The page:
Ensuring patient safety is a front-and-center issue in health care. There are many different initiatives addressing all aspects of the care people receive in hospitals. An important component of the program is making sure there is absolute clarity of communication about prescribed medications and dosages. In the past, we used "cc" as an abbreviation for cubic centimeters, a measure of volume (for example, "Please give 500cc of normal saline intravenously"). However, cc when handwritten can look like additional zeroes and cause a real problem. We used to write "5.0 mg" when we meant 5 milligrams. Imagine the potential consequence of not seeing the period and thinking the order was for 50 milligrams. We no longer use trailing zeroes.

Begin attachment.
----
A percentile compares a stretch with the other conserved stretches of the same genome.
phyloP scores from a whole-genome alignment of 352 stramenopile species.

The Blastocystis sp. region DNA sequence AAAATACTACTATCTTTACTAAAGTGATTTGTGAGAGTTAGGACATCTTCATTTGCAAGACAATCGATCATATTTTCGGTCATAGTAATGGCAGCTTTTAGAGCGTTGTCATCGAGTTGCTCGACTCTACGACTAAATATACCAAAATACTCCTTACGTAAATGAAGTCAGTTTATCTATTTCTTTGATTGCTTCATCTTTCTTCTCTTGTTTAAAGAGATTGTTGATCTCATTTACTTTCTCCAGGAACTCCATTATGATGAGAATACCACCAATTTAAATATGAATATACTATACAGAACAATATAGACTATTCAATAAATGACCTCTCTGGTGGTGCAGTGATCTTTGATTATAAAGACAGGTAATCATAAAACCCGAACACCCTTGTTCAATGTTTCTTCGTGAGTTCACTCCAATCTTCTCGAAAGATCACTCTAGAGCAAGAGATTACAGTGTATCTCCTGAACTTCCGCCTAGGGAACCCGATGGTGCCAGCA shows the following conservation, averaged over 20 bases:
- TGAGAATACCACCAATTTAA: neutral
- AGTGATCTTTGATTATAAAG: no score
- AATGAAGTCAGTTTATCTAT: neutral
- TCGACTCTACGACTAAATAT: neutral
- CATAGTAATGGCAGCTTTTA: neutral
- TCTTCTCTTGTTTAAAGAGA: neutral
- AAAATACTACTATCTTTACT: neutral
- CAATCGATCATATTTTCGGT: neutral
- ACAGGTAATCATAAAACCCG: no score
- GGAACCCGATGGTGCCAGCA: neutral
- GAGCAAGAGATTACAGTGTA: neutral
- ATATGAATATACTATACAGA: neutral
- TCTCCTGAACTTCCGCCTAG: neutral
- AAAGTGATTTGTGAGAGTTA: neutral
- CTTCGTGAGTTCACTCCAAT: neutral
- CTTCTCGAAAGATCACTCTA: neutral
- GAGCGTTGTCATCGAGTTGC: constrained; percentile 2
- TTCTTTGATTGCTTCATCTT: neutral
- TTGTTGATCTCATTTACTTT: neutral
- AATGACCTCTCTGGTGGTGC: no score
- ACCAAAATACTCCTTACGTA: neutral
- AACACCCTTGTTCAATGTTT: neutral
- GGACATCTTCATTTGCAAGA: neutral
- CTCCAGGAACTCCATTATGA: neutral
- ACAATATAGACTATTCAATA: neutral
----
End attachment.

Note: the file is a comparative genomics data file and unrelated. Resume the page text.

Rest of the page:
The recipe of the week e-mails take a team of people to produce. The double-check system in place failed to catch the error some of you probably noticed in the chilled cucumber soup recipe from July 5. A corrected version was e-mailed to the over 10,500 subscribers. I hope not too many people wasted good ingredients because of the error. We will be looking carefully at our processes with the goal of avoiding future occurrences like this.
This week's offering was inspired by a colleague who sent me an article on building a better salad. I have tried multiple versions of this over time. With ingredients fresh from your local market, you can't go wrong.